- Not accepting from the start that there will be hiccups, and weight loss is unlikely to be linear:
Many people make the mistake of setting unrealistic expectations for the amount or rate at which they will lose weight. Many expect to follow a weight loss plan for a week and to then look dramatically different. Many also expect that they should lose a certain amount each week. As soon as this doesn’t happen, they decide that this is not working for them and go back to old familiar habits. Expect setbacks. Even when you are doing everything right. Weight loss is a complicated physiological process and you may not change a thing and suddenly weight loss stops for a week. If you understand from the get-go that this can and probably will happen, the disappointment when it does is not enough to throw you off your path. This is why it is so important to have other goals, other than the number you want to reach on the scale: aim to be able to run a local 5 km race, aim to quit smoking, aim to get more sleep each night. By nurturing these good habits you find that they are easier to keep going with even on the weeks you don’t lose weight. By keeping them up, the weight will start to decrease again.
- Having a short term goal
Having a specific event or function is for many people a weight loss motivator. Unfortunately it is not a good one. If you have a wedding, a cruise, a beach holiday or a school reunion coming up in a few months’ time that you want to look good for….then there are hundreds of quick-fix fad diets out there that can probably get you to your goal. Just be prepared to pile the kilos back on once the social affair is over.
The golden key to long-term successful weight loss is seeing it as a complete lifestyle change. This goes hand-in-hand with the first point: because you are accepting this as your new lifestyle, you need to be open to the fact that “life happens” and you will have minor setbacks along the way. This is not a sexy as dropping 12 kilos in 4 weeks or whatever the latest fad diet offers but it is a lot more realistic.
- Seeing exercise as a reason to eat more
There are no two ways about it: exercise is a vital part of an overall weight loss and health programme. But it should not be a reason to have carte blanche in the food department. Putting in a vigorous workout at the gym doesn’t really buy you a ticket to have that McDonalds meal. Your exercise and diet needs to go hand-in-hand for your weight loss to be successful. Another thing to keep in mind is the use of sports drinks while exercising for a relatively short period of time: many people make the mistake of thinking that a gym workout requires the use of a sports drink to maintain hydration. Bear in mind that these were designed for endurance athletes who are exercising for more than several hours non-stop. They are high in calories and an hour gym session definitely does not warrant their use!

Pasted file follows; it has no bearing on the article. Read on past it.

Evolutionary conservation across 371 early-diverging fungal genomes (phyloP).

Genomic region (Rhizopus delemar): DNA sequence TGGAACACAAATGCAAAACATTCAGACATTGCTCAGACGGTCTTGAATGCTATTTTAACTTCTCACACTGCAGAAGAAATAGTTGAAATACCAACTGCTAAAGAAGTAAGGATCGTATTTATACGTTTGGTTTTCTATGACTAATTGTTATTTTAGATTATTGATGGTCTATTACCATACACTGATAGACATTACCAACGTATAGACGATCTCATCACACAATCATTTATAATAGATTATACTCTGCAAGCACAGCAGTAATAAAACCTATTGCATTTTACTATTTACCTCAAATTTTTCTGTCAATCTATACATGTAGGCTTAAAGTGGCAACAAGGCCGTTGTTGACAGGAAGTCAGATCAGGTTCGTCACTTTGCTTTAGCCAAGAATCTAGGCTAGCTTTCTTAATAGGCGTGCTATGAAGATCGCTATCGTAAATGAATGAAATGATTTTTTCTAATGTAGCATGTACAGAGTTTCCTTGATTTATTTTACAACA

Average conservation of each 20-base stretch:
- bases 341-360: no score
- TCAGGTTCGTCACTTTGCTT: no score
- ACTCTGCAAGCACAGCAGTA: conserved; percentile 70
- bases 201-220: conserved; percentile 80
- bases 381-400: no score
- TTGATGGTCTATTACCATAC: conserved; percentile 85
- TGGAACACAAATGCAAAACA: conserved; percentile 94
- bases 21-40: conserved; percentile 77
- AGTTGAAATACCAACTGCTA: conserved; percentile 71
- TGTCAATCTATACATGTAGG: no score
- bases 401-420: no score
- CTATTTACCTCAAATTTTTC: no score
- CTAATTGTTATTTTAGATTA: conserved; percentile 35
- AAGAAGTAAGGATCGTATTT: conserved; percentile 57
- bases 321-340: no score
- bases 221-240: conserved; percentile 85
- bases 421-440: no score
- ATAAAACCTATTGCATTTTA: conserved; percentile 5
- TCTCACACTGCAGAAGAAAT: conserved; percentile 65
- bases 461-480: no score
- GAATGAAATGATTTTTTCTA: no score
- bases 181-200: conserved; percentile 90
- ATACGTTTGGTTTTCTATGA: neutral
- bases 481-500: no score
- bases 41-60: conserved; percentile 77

- The over-whelming feeling of a new routine
New foods to shop for. Different ways of cooking, or perhaps learning to cook. The worry that the rest of the family won’t be happy. With all these concerns over a new eating plan, it is easy to see why many people give up quite soon or don’t even attempt to begin.
It is important to aim for progress rather than perfection. New habits take time to develop and new mind-sets don’t arrive overnight.
Start with one change: cook more at home rather than eating out or getting take-away. Get the family involved (if your husband / partner tells you he doesn’t cook tell him to get himself into the 21st century: he is just as capable as you). Find a new recipe each week and try it out. Once you are used to doing that, focus on getting in more exercise: make it routine to go for a walk/bike ride every second day once everyone is home for work or school.
- The constant hunger
A huge barrier for many people wanting to lose weight is the fear that they are going to be hungry all the time. This should not be so! Yes, you may have to get used to eating less than what you are used to but once you are eating the right proportion of macronutrients and good quality food, your hunger actually lessens and you may find you can quite happily go longer in between eating.
- Losing focus over time
Nothing in life ever comes easily and the same applies for weight loss. It certainly shouldn’t be unattainable but it is important to keep your eye on the prize. Find a way to keep yourself focused. A way to do this could be to sit once a week and jot down all the positive steps you have taken so far. Then have a think about what else you can do. Perhaps enter a cycle or running race so that you have something to work toward.
Many people are concerned about becoming a social pariah if they don’t take part in certain things – such as the coffee and cake at work, the all-you-can-eat pizza night with friends or the cocktail hour on a Friday night. Unfortunately, sometimes there is no easy way around a hurdle and you just have to learn to stand the awkwardness that saying no may bring. Don’t be indignant or insist on lecturing everyone on your new health kick, just keep it simple. The more you simply say “no thanks”, the easier it becomes. People who truly care about you will be happy that you are trying to be healthier. Just bear in mind that life is about balance though – don’t be too hard on yourself, and once in a while say yes instead!